Restoring Animal Corridors

OPB | Oct. 6, 2006 10 a.m.

Roads and highways help people get around, but for wild animals they can do the opposite. Every year 1.5 million animal/vehicle collisions occur on U.S. roads, killing over 200 people and countless animals. Some species are being fragmented into pockets of habitat too small to support long-term survival. Field Guild looks at methods that have been tried in Oregon and elsewhere in the world to help animals move as their lifecycle demands.

First Broadcast: 2006
Producer: Jim Newman

More Information
Ecostudies Institute: Road Ecology
  • Find information at the Ecostudies Institute’s website about their programs and research on reducing the impacts that roads have on wildlife.
  • Online: None
Wildlife Collision Prevention Program Website
Oregon Wildlife Movement Strategy
  • The Oregon Wildlife Movement Strategy is new partnership between Oregon Departments of Transportation and Fish & Wildlife and other public agencies to address wildlife passage in the state of Oregon. See the Oregon Conservation Strategy Report for more information on wildlife habitat conservation priorities, including wildlife movement.
  • Online: www.dfw.state.or.us/conservationstrategy/
For questions about transportation/wildlife issues:
  • Contact: Melinda Trask (ODOT)
  • Phone: (503) 986-3504
  • Email: Melinda.Trask@odot.state.or.us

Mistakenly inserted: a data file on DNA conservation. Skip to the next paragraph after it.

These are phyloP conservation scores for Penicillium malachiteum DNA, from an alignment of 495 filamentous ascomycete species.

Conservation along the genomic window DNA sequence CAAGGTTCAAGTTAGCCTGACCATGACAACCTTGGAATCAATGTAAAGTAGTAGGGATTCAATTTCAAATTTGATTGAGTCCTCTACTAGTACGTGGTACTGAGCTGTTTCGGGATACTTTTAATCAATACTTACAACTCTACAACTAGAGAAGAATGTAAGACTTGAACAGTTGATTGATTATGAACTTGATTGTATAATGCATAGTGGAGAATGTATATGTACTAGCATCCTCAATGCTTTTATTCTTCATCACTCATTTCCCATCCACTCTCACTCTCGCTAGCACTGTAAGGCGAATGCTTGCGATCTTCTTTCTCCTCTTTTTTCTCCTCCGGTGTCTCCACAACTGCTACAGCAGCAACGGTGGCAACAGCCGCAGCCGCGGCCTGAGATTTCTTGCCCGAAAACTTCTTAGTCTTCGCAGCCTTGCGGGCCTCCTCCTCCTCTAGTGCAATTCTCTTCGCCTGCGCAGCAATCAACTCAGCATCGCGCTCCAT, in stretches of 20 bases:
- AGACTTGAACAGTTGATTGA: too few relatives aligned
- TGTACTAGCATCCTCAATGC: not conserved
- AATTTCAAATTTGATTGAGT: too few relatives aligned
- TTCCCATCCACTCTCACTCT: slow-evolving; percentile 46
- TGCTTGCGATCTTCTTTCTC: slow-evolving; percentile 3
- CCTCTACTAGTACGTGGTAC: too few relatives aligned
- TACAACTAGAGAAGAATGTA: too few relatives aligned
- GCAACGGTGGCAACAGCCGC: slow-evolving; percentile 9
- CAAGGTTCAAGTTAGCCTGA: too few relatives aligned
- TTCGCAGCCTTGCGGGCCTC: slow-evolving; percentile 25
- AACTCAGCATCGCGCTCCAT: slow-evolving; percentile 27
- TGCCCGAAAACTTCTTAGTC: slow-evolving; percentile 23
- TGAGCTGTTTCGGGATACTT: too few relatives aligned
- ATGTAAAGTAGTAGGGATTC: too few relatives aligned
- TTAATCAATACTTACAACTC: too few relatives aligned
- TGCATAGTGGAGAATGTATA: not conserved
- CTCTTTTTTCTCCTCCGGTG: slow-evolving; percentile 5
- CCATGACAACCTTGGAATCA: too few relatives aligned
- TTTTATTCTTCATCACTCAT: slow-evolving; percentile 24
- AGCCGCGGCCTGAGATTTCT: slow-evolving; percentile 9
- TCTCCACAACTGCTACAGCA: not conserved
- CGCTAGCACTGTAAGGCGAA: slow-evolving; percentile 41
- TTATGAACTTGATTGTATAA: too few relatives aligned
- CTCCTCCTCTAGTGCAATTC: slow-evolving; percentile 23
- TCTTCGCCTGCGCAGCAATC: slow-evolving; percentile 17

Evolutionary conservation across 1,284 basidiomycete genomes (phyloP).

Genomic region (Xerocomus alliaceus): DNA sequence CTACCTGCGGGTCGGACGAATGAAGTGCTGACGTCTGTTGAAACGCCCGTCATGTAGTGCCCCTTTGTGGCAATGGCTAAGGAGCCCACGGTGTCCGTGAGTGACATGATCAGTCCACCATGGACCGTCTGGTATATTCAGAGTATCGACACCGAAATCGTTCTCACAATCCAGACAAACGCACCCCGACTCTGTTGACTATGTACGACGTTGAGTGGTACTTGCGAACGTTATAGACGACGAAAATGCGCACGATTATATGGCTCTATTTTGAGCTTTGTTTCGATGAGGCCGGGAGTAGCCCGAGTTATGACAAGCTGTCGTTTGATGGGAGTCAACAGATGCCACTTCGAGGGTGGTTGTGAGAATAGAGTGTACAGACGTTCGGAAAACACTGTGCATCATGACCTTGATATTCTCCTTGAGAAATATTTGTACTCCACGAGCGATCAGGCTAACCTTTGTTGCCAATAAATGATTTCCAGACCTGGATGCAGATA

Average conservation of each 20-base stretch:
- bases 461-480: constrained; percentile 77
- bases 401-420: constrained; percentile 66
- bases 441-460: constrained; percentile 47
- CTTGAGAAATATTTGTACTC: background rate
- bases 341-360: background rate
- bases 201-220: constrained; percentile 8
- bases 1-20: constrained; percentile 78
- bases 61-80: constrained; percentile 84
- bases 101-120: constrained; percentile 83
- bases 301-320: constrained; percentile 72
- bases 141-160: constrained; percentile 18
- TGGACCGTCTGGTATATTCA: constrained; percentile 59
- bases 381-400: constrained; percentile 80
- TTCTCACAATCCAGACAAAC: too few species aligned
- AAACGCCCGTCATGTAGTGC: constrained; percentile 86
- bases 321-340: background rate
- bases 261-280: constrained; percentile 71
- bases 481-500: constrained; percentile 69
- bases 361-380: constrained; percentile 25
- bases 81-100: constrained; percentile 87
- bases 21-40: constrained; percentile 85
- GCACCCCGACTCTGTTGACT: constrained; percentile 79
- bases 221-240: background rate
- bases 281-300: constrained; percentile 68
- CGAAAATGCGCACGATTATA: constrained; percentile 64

For questions about wildlife corridors and priority habitats:
  • Contact: Audrey Hatch (ODFW)
  • Phone: (541) 757-4263 ext 242
  • Email: Audrey.C.Hatch@state.or.us

Comments

blog comments powered by Disqus
Thanks to our Sponsors:
become a sponsor

Oregon Field Guide Extras

Our videographers and producers often capture great scenes that don't make it on the air or are worth seeing in their own web shorts. Here's a chance to explore their favorite bonus videos.

Watch our web extras »

Thanks to our Sponsors
become a sponsor

Funding provided by

Major Support Provided By:

  • Dorothy D. Gage and Dan Stanton

Additional Support Provided By:

  • Kay Kitagawa and Andy Johnson-Laird
  • Christine and David Vernier
  • Coit Family Foundation
  • Greenfield/Hartline Habitat Conservation Fund of the Nature Conservancy
  • Lois E. Jones
  • Bonnie and Peter Reagan